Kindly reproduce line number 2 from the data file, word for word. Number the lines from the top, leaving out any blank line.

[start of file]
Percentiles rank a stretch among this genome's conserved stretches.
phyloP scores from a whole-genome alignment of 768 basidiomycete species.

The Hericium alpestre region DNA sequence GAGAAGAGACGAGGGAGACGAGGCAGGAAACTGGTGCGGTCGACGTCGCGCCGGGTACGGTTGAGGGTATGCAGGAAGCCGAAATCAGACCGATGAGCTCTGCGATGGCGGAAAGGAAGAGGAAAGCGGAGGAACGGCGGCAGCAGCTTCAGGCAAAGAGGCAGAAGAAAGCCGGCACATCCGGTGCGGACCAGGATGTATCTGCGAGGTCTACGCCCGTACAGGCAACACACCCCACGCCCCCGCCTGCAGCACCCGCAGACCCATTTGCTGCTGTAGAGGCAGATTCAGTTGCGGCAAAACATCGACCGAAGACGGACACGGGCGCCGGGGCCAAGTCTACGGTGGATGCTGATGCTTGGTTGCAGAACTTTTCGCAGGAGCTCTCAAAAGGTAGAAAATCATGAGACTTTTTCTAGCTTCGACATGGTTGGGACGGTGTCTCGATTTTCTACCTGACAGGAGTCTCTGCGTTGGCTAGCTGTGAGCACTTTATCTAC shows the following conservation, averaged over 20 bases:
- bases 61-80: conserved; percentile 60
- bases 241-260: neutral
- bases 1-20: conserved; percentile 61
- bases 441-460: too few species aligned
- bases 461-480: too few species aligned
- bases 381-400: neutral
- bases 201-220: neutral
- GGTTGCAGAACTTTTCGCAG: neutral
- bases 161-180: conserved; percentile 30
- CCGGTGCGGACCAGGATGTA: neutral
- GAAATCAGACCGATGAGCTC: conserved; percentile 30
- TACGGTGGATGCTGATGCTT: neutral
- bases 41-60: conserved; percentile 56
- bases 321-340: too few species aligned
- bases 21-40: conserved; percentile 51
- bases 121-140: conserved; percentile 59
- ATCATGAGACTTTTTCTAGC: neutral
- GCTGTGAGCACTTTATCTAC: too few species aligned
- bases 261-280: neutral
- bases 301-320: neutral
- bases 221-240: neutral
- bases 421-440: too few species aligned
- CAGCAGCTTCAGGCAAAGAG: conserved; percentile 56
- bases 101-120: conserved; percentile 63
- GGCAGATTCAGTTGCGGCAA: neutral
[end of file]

phyloP scores from a whole-genome alignment of 768 basidiomycete species.